But the most enjoyed appetizer among our group was the nachos ($14) – presented as a stack of tostada-style fried whole tortillas sandwiched around frijoles borrachos, corn salsa, some light crema and guacamole, and topped with a fried egg. At the table, the server slices it through and listo! We tore through that like we were on a mission.

Next up, the Gold Rush Burger ($28), made with Wagyu beef, bacon marmalade, secret sauce and aged cheddar. A burger this pricey better be good and it was definitely was one of the best burgers I have ever tasted. The french fries that came with it were done right – thick and with an outer crisp that wasn’t overly-fried.

There was also a lamb burger ($22) that I didn’t try but others said they loved, with chermoula, tomato-spread and cooked onions. I didn’t try it because I was mesmerized by the Smokin’ Double Barrel wagyu dog ($18), served with honey mustard, coleslaw and topped with some fried pork rinds. I don’t always eat a hot dog with a fork and knife, but when I do, it will be this one. I love a good sausage and this one was tops. Sadly, I decided not to finish it as things seemed to be wrapping up and I was getting full.

I was fully mistaken, however, because out came plate after plate of the Bourbon Steak signature meat dishes from their wood-fired grill: 18 ounces of prime Angus bone-in rib eye ($54), 10-ounce American wagyu skirt steak ($64), A5 Japanese wagyu Kagoshima rib eye ($34 per ounce!) and one or two others I couldn’t keep up with because my eyes were glazing over. I had gone from hoping to try a good selection to hoping the plates would stop coming.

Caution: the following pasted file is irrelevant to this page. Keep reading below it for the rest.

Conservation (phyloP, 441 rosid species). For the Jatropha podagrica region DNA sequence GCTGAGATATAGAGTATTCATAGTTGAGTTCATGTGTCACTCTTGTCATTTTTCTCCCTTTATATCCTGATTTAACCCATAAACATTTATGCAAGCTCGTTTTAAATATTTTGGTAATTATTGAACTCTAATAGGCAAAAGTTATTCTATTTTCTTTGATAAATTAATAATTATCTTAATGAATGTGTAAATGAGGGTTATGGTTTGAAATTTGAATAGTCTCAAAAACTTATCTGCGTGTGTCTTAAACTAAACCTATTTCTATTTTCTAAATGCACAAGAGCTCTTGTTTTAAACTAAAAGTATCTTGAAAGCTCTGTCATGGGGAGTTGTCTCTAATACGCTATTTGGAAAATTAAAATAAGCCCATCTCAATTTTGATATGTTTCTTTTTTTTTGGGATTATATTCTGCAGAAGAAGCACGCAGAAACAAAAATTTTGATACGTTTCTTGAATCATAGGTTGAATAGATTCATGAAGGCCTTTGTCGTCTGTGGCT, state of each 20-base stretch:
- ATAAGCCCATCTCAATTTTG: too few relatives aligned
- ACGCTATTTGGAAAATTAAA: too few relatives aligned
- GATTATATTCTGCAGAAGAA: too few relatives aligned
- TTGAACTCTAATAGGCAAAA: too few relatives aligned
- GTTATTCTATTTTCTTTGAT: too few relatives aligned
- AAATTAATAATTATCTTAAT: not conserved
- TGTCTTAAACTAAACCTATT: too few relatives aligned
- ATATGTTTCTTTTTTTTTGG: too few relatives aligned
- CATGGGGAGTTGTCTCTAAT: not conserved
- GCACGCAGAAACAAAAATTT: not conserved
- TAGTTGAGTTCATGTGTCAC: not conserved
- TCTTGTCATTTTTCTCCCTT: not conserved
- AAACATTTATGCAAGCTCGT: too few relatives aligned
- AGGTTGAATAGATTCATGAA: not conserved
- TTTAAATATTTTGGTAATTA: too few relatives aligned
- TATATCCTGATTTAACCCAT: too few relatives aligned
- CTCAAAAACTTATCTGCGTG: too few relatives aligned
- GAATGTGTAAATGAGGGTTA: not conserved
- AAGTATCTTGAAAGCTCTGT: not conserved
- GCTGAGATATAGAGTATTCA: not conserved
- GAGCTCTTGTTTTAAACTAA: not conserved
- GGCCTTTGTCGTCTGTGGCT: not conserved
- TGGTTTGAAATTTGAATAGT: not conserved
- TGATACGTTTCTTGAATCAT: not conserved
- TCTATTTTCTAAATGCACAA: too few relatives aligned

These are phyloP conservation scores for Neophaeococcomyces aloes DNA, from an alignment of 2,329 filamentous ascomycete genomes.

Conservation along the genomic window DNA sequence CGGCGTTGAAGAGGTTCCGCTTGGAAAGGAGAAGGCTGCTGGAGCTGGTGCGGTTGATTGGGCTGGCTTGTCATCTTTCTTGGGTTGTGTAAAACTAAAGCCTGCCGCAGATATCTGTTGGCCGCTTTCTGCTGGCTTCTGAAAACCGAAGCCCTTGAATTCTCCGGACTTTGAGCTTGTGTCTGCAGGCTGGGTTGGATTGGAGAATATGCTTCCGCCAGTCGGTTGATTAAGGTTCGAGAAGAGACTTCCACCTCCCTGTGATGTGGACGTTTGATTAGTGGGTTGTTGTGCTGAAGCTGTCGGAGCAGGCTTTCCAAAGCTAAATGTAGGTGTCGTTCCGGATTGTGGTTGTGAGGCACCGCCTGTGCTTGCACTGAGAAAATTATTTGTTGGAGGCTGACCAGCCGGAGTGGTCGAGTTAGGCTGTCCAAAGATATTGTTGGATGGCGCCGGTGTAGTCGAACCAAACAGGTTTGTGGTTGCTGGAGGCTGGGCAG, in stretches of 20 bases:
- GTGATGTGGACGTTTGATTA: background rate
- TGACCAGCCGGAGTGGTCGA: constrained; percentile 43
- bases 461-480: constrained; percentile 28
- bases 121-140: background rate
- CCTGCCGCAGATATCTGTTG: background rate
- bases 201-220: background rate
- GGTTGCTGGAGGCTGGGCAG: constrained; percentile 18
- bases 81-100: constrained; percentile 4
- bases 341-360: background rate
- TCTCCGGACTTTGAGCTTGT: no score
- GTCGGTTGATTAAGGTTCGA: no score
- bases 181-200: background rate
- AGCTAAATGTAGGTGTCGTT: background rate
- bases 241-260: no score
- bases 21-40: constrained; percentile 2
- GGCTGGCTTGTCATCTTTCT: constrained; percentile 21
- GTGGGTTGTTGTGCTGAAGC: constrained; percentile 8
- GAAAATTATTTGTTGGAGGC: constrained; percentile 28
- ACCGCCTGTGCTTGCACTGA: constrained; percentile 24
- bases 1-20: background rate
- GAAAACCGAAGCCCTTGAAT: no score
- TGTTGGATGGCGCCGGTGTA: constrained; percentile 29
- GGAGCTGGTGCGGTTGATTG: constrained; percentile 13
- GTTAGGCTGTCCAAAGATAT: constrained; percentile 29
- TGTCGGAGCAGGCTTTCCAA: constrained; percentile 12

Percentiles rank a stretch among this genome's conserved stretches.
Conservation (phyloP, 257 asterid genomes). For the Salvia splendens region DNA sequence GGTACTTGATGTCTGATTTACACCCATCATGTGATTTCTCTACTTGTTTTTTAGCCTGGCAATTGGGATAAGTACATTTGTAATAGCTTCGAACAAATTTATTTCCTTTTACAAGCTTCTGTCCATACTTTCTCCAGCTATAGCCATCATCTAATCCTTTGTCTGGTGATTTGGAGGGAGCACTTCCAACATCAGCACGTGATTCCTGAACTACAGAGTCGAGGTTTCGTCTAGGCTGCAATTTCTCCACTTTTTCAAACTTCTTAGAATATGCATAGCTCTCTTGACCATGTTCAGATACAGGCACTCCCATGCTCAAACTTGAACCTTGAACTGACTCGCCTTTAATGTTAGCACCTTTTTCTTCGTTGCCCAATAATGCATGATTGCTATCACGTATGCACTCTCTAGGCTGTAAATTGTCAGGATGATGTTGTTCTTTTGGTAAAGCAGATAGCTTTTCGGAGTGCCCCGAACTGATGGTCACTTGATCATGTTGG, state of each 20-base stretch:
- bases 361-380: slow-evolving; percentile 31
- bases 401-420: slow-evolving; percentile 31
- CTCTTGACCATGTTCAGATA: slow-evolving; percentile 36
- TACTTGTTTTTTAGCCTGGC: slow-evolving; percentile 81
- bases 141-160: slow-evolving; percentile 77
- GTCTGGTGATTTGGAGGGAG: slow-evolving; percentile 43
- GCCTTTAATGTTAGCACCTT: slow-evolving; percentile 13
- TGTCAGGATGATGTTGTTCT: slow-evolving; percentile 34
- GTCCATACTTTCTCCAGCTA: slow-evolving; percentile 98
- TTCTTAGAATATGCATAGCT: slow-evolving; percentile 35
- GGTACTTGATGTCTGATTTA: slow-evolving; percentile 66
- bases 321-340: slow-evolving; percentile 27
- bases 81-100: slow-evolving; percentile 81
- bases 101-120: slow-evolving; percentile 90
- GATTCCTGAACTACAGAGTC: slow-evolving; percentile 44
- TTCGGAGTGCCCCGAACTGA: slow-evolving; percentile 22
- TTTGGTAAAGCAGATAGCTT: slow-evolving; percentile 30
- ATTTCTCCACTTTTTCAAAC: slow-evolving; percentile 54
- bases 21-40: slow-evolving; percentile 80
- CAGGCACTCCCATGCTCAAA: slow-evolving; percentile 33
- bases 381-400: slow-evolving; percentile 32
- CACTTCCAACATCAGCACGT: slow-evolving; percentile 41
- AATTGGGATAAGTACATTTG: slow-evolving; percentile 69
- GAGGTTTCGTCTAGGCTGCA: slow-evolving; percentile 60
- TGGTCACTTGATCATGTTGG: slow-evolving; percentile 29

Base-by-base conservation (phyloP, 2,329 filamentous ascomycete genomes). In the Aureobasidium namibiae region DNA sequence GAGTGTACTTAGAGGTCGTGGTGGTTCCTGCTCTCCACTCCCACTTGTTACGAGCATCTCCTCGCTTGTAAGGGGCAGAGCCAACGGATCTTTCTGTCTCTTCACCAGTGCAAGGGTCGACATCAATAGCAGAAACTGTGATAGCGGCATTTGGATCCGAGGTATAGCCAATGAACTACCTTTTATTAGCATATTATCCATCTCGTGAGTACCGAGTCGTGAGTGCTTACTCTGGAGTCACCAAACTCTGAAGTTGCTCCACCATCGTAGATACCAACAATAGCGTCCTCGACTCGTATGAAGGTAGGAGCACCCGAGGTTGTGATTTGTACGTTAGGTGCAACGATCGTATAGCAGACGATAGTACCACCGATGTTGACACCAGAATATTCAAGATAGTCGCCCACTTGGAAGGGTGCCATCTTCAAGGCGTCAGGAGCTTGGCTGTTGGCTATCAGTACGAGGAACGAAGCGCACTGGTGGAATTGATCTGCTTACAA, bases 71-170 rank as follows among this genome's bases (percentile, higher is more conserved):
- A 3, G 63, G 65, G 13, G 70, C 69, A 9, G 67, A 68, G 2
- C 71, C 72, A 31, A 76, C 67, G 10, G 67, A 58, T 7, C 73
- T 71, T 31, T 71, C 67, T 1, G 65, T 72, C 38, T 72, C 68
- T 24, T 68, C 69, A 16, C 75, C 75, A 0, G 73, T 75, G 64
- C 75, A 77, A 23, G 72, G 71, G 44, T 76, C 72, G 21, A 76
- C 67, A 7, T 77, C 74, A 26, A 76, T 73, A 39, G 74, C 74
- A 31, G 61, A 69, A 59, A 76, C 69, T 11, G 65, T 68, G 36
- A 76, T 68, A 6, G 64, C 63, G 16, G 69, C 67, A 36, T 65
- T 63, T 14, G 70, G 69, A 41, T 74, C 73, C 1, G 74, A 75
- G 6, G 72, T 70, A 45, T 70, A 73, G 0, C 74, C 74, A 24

Still, I can honestly say each bite of this meat was better than the previous one. I haven’t had a whole lot of opportunity to eat the wagyu beef, but its buttery consistency and velvet taste makes it seem as if it isn’t beef at all.

The side dishes ($10) of creamed corn & nopales, creamed spinach with shallots, black truffle mac & cheese were each a bit too creamy for me but I was damn full, so who knows, maybe they were just right.

We did not leave room for dessert ($12). I personally was reeling. The knockout blow came anyway, more like a combination of treats that pummeled me into submission. The light and tangy panna cotta, the warm apple crisp and the root beer float with sassafras ice cream and edible straws were the top choices for those of us with still-functioning digestive systems.

The Bourbon Pub’s menu definitely raises the level of your typical sports bar grub, while Bourbon Steak will continue to attract those who will gladly pay top dollar for a top-of-the-line dining experience.

Mina, hopes to vary the game-day tailgate menu, sometimes coordinating with chefs from the city of the visiting team – or just depending on the opponent itself, such as when the Seahawks come to town. “I’ve got a little something special for that game,” said Mina. “There’ll be about 200 birds here hanging from the neck.”

While his restaurant empire undoubtedly keeps him busy, Mina says he plans to be at his Levi’s Stadium venue for all the 49er games and for other extended periods as the facility gets up to speed. “It’s the Ferrari that’s in first gear right now.”